EcoSanitation: Trading “Flush and Forget” for “Cycle and Sow”

“Flush and forget” or “drop and store” are some of the most common strategies for human waste “treatment” around the globe. These approaches can be seen in massive sewer systems that exhaust effluence away from communities, septic systems that hide and diffuse material locally, and common pit latrines that simply hide and cover the waste. These methods do not treat the waste so much as bury it or move it to another place in the world where it may become someone else’s problem. In doing so, households and communities are missing an incredible opportunity to turn waste into nutrients that can improve public health and reduce hunger.

EcoSanitation is a closed-loop concept of sewage treatment that employs the planet’s natural hydrological cycle to close the gap between sanitation and agriculture. The hydrological cycle, a term we use to illustrate the paths of water between atmosphere, earth and oceans, includes the essential process of evapotranspiration. Evapotranspiration is the sum of water transfer to the atmosphere due to evaporation (from soil) and transpiration (from the metabolic processes of plants). This naturally occurring phenomenon, which separates water vapor from organic material, can be harnessed to safely process the nutrients of human waste while supporting the growth of edible fruits and vegetables.

Read more: EcoSanitation: Trading “Flush and Forget” for “Cycle and Sow” @ Engineering for Change.

Think Outside the Sewer

“Shit can move on trucks.” [Read more…]

Dealing with Human Wastes in Uncertain Urban Environments

After the January 2010 earthquake in Haiti nearly 1.5 million people in the capitol were living in camps without access to sanitation. In response to the crisis, international agencies installed thousands of toilets within weeks. However, the absence of waste treatment facilities in the country further complicated the sanitation response.

The first treatment facility constructed post – earthquake was a thermophilic composting site designed to treat the wastes from 20,000 earthquake victims living in camps. Despite multiple hurricanes, a cholera epidemic, and political unrest, the SOIL composting facilities have treated over 500,000 gallons of human waste in the past three years, converting it to pathogen free compost, over 10,000 gallons of which has been sold for use in agriculture and reforestation projects.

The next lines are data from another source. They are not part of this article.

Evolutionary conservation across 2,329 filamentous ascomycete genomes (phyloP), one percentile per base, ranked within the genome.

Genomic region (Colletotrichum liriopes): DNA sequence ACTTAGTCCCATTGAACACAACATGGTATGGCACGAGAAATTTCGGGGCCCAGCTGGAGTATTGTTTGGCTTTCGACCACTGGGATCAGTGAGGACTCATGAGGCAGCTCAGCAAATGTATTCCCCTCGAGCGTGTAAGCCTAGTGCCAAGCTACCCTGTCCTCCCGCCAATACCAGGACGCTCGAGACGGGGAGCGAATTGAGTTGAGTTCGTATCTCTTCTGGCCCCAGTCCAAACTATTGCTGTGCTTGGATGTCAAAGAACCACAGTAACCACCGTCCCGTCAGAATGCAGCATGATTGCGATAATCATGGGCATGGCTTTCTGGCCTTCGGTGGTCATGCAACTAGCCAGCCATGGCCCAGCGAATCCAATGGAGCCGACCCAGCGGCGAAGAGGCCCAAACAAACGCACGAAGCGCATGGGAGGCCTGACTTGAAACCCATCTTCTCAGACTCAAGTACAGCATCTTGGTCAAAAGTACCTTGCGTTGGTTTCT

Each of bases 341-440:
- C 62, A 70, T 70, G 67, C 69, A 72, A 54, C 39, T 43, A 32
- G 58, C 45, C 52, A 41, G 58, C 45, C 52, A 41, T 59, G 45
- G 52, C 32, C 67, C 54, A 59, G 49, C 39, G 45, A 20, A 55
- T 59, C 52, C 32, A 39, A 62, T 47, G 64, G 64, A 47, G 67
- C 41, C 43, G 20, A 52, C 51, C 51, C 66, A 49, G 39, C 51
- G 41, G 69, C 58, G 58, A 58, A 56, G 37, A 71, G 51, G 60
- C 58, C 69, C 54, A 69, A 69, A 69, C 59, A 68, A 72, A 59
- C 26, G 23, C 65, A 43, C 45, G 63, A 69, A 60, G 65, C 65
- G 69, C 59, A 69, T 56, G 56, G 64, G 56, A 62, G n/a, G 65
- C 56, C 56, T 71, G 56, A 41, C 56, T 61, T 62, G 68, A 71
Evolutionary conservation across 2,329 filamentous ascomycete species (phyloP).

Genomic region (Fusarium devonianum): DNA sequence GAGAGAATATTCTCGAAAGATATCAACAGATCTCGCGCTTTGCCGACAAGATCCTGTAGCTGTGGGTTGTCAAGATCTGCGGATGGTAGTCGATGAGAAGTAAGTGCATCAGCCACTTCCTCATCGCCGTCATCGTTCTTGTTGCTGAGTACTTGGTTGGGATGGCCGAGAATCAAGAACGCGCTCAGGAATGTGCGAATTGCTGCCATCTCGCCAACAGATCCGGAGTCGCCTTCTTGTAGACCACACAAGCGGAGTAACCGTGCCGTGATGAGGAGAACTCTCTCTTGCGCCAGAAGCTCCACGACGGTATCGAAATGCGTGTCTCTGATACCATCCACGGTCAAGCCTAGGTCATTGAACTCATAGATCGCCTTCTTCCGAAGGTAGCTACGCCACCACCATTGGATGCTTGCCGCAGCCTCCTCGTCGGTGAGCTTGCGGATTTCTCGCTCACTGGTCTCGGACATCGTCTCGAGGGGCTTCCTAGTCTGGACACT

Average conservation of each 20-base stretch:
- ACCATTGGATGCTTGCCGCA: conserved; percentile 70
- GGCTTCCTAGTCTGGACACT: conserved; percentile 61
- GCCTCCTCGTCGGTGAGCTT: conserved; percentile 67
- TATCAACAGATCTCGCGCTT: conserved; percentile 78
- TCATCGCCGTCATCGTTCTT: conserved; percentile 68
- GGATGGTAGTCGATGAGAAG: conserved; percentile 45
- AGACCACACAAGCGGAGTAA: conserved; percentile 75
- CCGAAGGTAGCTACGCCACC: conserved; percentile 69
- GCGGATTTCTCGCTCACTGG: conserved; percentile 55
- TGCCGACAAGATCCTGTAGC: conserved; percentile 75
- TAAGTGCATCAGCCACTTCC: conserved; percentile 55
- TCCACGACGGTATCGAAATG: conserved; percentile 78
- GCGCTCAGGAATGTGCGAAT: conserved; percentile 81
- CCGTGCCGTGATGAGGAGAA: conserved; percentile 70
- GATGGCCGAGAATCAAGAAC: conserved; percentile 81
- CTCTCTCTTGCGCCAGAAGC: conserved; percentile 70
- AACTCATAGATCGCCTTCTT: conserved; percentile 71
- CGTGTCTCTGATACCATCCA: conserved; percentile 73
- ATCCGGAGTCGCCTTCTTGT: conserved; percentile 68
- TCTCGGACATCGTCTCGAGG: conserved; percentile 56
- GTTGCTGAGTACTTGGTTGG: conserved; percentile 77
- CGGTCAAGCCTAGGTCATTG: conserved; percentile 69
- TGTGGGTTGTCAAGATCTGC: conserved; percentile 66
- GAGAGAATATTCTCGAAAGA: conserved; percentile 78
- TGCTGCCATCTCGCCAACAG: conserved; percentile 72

The experience of thermophilic composting in Haiti is unique in scale and duration and can have global implications for waste treatment in both emergency and development contexts. The simple infrastructure requirements relative to more advanced technological approaches allow for rapid implementation in the wake of a disaster. The infrastructure itself is not dependent on an energy source and materials for construction can be sourced locally. Additionally, the straightforward operation and maintenance facilitate locally managed repairs and on-going service provision.

Thermophilic composting of human wastes in uncertain urban environments: a case study from Haiti (PDF), SOIL Haiti.

Poop by the Bucket: A Sewer Catastrophe Companion

“This illustrated guide presents a series of graduated responses you can do to keep yourself and your community safe from disease during the short term and long term disruption of sewer services. It’s a solution for managing excreta that’s not excreting problems later. This flexible system is built around ubiquitous and freely available 5-gallon buckets and based on World Health Organization guidelines for excreta reuse. On two occasions it has been successfully deployed from available resources with little pre-planning.”

Poop by the bucket


Sewage, Toilets, and Nutrient Cycles for Dummies


Mathew Lippincott writes: “I read with great relish your new article on human manure. I’ve been working on a project along the same wavelength. There is a small group of people (including ourselves) here in Portland, Oregon who have really gone for humanure, and we’re organizing. Through ReCode Oregon we’re proposing code changes to allow for user-built composting toilet systems. My partner Molly and I just completed six posters on the the topic of sewage, toilets, and nutrient cycles. I hope you like them. We’re working to design composting portable toilets right now, and the lack of knowledge amongst most people on soil processes and nutrient cycles was making us crazy.”

[Read more…]